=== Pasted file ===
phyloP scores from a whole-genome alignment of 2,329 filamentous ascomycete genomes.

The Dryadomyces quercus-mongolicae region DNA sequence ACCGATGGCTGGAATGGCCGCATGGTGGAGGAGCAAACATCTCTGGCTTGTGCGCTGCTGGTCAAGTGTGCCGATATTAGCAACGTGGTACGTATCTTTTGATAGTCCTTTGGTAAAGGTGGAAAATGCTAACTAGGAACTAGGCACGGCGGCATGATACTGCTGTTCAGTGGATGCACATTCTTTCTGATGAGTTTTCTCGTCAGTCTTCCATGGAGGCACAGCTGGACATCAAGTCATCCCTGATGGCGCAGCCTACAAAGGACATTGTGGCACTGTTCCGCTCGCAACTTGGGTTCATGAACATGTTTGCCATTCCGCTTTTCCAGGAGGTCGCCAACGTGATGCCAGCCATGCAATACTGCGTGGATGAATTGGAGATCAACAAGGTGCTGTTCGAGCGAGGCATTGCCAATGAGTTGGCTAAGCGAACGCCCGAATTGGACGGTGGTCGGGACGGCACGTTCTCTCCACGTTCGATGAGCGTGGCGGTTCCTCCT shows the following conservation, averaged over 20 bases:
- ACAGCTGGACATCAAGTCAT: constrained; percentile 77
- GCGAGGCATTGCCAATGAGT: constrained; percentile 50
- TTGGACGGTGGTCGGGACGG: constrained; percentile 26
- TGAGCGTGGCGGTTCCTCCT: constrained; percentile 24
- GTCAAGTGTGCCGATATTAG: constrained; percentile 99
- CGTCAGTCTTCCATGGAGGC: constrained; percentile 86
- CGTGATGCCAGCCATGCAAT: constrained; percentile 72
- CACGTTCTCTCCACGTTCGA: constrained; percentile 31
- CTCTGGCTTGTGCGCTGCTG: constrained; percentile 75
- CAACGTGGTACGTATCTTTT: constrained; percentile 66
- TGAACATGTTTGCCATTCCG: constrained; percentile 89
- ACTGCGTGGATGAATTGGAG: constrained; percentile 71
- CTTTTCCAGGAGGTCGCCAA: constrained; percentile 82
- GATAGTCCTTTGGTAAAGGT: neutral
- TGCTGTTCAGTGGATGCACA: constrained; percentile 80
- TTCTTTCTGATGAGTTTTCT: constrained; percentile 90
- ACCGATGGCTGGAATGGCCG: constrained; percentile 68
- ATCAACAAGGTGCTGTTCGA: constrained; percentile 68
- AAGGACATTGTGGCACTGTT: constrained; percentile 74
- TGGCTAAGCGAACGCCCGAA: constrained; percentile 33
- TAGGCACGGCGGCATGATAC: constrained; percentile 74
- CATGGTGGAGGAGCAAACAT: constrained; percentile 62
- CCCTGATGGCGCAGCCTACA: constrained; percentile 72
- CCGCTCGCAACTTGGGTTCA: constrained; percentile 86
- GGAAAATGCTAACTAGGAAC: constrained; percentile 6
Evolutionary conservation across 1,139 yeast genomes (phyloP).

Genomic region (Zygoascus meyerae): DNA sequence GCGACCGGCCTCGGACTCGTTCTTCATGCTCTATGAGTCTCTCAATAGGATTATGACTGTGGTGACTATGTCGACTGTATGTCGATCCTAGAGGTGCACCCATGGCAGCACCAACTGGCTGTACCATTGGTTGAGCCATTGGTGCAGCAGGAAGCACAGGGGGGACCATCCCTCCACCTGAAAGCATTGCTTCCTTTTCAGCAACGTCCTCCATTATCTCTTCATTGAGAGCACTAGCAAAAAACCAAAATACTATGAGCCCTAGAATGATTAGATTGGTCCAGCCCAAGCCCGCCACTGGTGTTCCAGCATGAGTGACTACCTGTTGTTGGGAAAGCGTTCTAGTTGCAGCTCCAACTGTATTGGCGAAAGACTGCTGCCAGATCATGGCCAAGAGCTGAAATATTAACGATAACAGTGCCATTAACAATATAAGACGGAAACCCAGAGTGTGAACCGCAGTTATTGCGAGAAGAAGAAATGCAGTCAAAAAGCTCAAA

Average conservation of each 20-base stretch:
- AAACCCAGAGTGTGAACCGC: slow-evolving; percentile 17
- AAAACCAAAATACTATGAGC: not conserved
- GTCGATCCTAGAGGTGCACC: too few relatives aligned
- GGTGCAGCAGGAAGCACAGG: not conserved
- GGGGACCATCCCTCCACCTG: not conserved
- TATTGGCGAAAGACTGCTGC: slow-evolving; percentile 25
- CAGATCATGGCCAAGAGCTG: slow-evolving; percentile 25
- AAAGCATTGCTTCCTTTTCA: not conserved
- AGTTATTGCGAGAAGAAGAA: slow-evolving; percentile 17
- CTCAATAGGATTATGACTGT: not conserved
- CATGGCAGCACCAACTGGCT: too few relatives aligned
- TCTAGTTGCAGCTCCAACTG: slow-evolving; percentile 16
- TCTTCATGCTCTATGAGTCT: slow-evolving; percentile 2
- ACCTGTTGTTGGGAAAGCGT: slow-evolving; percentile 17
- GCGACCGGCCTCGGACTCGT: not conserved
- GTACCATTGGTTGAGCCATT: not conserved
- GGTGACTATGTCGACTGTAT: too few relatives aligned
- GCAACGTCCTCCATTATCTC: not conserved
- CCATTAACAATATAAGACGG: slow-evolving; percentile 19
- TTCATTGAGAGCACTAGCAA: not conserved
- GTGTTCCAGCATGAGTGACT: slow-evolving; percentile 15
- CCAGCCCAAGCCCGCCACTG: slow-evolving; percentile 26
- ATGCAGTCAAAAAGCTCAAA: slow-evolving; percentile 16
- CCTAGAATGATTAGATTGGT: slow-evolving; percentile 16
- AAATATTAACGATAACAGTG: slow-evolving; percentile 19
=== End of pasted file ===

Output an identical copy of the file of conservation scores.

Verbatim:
phyloP scores from a whole-genome alignment of 2,329 filamentous ascomycete genomes.

The Dryadomyces quercus-mongolicae region DNA sequence ACCGATGGCTGGAATGGCCGCATGGTGGAGGAGCAAACATCTCTGGCTTGTGCGCTGCTGGTCAAGTGTGCCGATATTAGCAACGTGGTACGTATCTTTTGATAGTCCTTTGGTAAAGGTGGAAAATGCTAACTAGGAACTAGGCACGGCGGCATGATACTGCTGTTCAGTGGATGCACATTCTTTCTGATGAGTTTTCTCGTCAGTCTTCCATGGAGGCACAGCTGGACATCAAGTCATCCCTGATGGCGCAGCCTACAAAGGACATTGTGGCACTGTTCCGCTCGCAACTTGGGTTCATGAACATGTTTGCCATTCCGCTTTTCCAGGAGGTCGCCAACGTGATGCCAGCCATGCAATACTGCGTGGATGAATTGGAGATCAACAAGGTGCTGTTCGAGCGAGGCATTGCCAATGAGTTGGCTAAGCGAACGCCCGAATTGGACGGTGGTCGGGACGGCACGTTCTCTCCACGTTCGATGAGCGTGGCGGTTCCTCCT shows the following conservation, averaged over 20 bases:
- ACAGCTGGACATCAAGTCAT: constrained; percentile 77
- GCGAGGCATTGCCAATGAGT: constrained; percentile 50
- TTGGACGGTGGTCGGGACGG: constrained; percentile 26
- TGAGCGTGGCGGTTCCTCCT: constrained; percentile 24
- GTCAAGTGTGCCGATATTAG: constrained; percentile 99
- CGTCAGTCTTCCATGGAGGC: constrained; percentile 86
- CGTGATGCCAGCCATGCAAT: constrained; percentile 72
- CACGTTCTCTCCACGTTCGA: constrained; percentile 31
- CTCTGGCTTGTGCGCTGCTG: constrained; percentile 75
- CAACGTGGTACGTATCTTTT: constrained; percentile 66
- TGAACATGTTTGCCATTCCG: constrained; percentile 89
- ACTGCGTGGATGAATTGGAG: constrained; percentile 71
- CTTTTCCAGGAGGTCGCCAA: constrained; percentile 82
- GATAGTCCTTTGGTAAAGGT: neutral
- TGCTGTTCAGTGGATGCACA: constrained; percentile 80
- TTCTTTCTGATGAGTTTTCT: constrained; percentile 90
- ACCGATGGCTGGAATGGCCG: constrained; percentile 68
- ATCAACAAGGTGCTGTTCGA: constrained; percentile 68
- AAGGACATTGTGGCACTGTT: constrained; percentile 74
- TGGCTAAGCGAACGCCCGAA: constrained; percentile 33
- TAGGCACGGCGGCATGATAC: constrained; percentile 74
- CATGGTGGAGGAGCAAACAT: constrained; percentile 62
- CCCTGATGGCGCAGCCTACA: constrained; percentile 72
- CCGCTCGCAACTTGGGTTCA: constrained; percentile 86
- GGAAAATGCTAACTAGGAAC: constrained; percentile 6
Evolutionary conservation across 1,139 yeast genomes (phyloP).

Genomic region (Zygoascus meyerae): DNA sequence GCGACCGGCCTCGGACTCGTTCTTCATGCTCTATGAGTCTCTCAATAGGATTATGACTGTGGTGACTATGTCGACTGTATGTCGATCCTAGAGGTGCACCCATGGCAGCACCAACTGGCTGTACCATTGGTTGAGCCATTGGTGCAGCAGGAAGCACAGGGGGGACCATCCCTCCACCTGAAAGCATTGCTTCCTTTTCAGCAACGTCCTCCATTATCTCTTCATTGAGAGCACTAGCAAAAAACCAAAATACTATGAGCCCTAGAATGATTAGATTGGTCCAGCCCAAGCCCGCCACTGGTGTTCCAGCATGAGTGACTACCTGTTGTTGGGAAAGCGTTCTAGTTGCAGCTCCAACTGTATTGGCGAAAGACTGCTGCCAGATCATGGCCAAGAGCTGAAATATTAACGATAACAGTGCCATTAACAATATAAGACGGAAACCCAGAGTGTGAACCGCAGTTATTGCGAGAAGAAGAAATGCAGTCAAAAAGCTCAAA

Average conservation of each 20-base stretch:
- AAACCCAGAGTGTGAACCGC: slow-evolving; percentile 17
- AAAACCAAAATACTATGAGC: not conserved
- GTCGATCCTAGAGGTGCACC: too few relatives aligned
- GGTGCAGCAGGAAGCACAGG: not conserved
- GGGGACCATCCCTCCACCTG: not conserved
- TATTGGCGAAAGACTGCTGC: slow-evolving; percentile 25
- CAGATCATGGCCAAGAGCTG: slow-evolving; percentile 25
- AAAGCATTGCTTCCTTTTCA: not conserved
- AGTTATTGCGAGAAGAAGAA: slow-evolving; percentile 17
- CTCAATAGGATTATGACTGT: not conserved
- CATGGCAGCACCAACTGGCT: too few relatives aligned
- TCTAGTTGCAGCTCCAACTG: slow-evolving; percentile 16
- TCTTCATGCTCTATGAGTCT: slow-evolving; percentile 2
- ACCTGTTGTTGGGAAAGCGT: slow-evolving; percentile 17
- GCGACCGGCCTCGGACTCGT: not conserved
- GTACCATTGGTTGAGCCATT: not conserved
- GGTGACTATGTCGACTGTAT: too few relatives aligned
- GCAACGTCCTCCATTATCTC: not conserved
- CCATTAACAATATAAGACGG: slow-evolving; percentile 19
- TTCATTGAGAGCACTAGCAA: not conserved
- GTGTTCCAGCATGAGTGACT: slow-evolving; percentile 15
- CCAGCCCAAGCCCGCCACTG: slow-evolving; percentile 26
- ATGCAGTCAAAAAGCTCAAA: slow-evolving; percentile 16
- CCTAGAATGATTAGATTGGT: slow-evolving; percentile 16
- AAATATTAACGATAACAGTG: slow-evolving; percentile 19